A few of the African writers on my reading list are Chinua Achebe, Ben Okri, and Chimamanda Ngozi Adichie.

One of the advantages of reading international writers is that I don't have to travel to witness the hardships of child soldiers, apartheid, war, or famine. My goal in reading a wider array of authors is to broaden my reading palette and learn from people that have experience things that I've only seen on CNN or PBS. Of course, that's not the extent of all African writers. There are allegories,magical realism, and stories of deceased children in heaven trying to be reborn to their parents.

Most important of all is that I will undoubtedly improve as a writer.

Sunday, January 20, 2008

For The Love of Filmmaking

I was told a story back in school meant to motivate or frighten would-be stars and starlets who were pursuing an elusive Hollywood dream of super stardom. If my memory serves me correctly, the quote came from the legendary actor Glenn Ford, who was on The Johnny Carson Show or The Merv Griffin Show.

The question was allegedly ,"What's your advice for young actors who want to break into the business?"

His answer: "Take a flashlight, a pad, and a pen. Lock yourself in a closet for two hours, and write anything and everything you could be if couldn't be actor. At the end of two hours, if there's anything on your pad, you'd best do it because you don't have the dedication it takes to be an actor."

I enjoyed my time as a film, stage, and commercial actor. I look forward to the time I'll return to the stage and film set as an actor, but my current and immediate focus is writing and directing feature length, shorts, and documentaries.

My approach to directing can't be gleaned from reading a book. Allow me to digress. I believe that writing, dancing, singing, and culinary arts can be taught, but there are people who seem to have a lifeline to God. I feel one must be intuitive, inspired, and focused. All the academic knowledge in the world won't substitute for a trained eye, ear, or touch.

Books can provide tips, tools, tested strategies. Implementing information from books, websites, or advice from friends should be measured according to the person or situation.

In the coming weeks, I'll be looking for others who share my belief and love of video, documentary, and filmmaking.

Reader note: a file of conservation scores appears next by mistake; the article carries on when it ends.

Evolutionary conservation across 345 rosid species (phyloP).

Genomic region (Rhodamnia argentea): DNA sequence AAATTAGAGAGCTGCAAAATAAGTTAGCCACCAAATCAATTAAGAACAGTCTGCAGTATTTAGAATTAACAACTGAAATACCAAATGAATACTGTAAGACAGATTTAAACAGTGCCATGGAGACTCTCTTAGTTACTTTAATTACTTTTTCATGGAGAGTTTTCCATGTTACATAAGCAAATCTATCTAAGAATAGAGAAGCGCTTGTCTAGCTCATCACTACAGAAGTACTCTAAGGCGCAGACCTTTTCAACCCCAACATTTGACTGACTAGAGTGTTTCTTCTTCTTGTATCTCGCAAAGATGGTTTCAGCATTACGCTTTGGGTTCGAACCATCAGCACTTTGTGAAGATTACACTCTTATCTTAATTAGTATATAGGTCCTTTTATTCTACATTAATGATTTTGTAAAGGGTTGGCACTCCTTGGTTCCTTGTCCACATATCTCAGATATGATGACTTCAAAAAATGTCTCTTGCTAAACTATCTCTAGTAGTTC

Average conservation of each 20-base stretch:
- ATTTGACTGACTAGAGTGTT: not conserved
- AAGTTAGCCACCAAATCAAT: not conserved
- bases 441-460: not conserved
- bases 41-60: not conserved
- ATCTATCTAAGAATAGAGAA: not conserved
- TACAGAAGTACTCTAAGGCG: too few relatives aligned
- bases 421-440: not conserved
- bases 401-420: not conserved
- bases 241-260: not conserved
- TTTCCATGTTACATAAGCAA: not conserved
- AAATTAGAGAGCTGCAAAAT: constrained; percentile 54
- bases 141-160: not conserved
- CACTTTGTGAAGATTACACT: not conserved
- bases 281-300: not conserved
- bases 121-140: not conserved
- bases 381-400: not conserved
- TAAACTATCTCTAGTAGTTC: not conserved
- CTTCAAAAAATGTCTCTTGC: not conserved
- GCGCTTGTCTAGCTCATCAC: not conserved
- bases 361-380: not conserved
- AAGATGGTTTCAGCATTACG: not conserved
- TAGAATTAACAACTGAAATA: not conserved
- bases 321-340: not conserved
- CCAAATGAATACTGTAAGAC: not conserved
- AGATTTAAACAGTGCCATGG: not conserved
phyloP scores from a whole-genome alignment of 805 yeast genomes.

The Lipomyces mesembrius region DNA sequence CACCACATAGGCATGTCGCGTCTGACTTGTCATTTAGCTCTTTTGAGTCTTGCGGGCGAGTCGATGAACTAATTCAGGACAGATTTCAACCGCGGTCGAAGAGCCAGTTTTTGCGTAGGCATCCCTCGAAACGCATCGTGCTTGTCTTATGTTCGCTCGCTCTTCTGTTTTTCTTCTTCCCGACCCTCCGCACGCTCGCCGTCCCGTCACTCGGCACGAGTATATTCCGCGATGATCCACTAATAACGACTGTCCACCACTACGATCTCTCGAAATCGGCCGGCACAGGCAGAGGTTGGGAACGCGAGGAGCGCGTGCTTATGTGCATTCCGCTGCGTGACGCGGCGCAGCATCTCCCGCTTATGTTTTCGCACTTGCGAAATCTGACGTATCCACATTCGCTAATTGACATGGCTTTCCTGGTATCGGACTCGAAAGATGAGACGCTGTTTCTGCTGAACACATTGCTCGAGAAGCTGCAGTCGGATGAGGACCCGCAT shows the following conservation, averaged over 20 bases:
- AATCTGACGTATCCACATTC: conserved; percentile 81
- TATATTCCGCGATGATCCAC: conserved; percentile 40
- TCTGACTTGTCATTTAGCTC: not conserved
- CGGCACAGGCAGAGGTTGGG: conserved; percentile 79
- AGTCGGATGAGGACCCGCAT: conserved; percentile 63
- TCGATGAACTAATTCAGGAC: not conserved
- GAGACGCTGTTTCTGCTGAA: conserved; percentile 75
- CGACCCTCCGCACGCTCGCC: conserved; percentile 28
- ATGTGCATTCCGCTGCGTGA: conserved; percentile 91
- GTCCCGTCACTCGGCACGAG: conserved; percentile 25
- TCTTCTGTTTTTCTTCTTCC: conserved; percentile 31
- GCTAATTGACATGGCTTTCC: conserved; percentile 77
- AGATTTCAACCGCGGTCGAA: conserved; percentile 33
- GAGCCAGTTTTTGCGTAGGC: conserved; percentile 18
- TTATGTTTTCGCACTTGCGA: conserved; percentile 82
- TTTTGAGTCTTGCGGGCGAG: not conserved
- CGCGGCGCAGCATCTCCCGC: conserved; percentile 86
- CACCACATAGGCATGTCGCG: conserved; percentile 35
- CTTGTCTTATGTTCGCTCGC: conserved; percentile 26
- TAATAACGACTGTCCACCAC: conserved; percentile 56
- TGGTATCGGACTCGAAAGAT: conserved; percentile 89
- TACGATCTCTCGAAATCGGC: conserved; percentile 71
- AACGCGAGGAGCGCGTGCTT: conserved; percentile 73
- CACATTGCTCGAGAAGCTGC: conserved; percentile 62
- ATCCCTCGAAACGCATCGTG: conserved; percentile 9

Tuesday, January 15, 2008

Independent Filmmaking 101

Filmmaking isn't the faint of heart. I grew up on the other side of the casting, directing, and production table as an actor. My eyes have been pulled wide open in the early stages of auditioning actors, interviewing creative and technical crews, a searching for affordable equipment.

There's no class to teach what my roommate and I have been going through, and I probably wouldn't trust a book written on the subject. Personalities are hard to distill into a book, and each person is different. Case studies are often controlled, edited versions of an experience.

Filmmaking will cause you to return to church if you've been absent from the padded pews. Filmmaking will cause you to pace the floors between auditions, miss meals, and remember to brush your teeth just as an eager actor arrives early for a scheduled audition.

While not ignorant of the movie industry, I had to get up to speed on film scheduling, budgeting, and fundraising. A good friend loaned me two books from her college production course: The Beginning Filmmaker's Guide to a Successful First Film, and Film Scheduling.

I know that reading the books will be half of the challenge to producing and directing commercials, film shorts, documentaries, and feature films. One of my business partners gifted me with a copy of Directing Actors. Let the fun begin!

Thursday, January 10, 2008

Fallen From Grace - Fundraising Drive

Dear Family and Friends,

Some of you know that I'm directing my first feature film, Fallen From Grace. We're now open for funding. Please help us spread the word!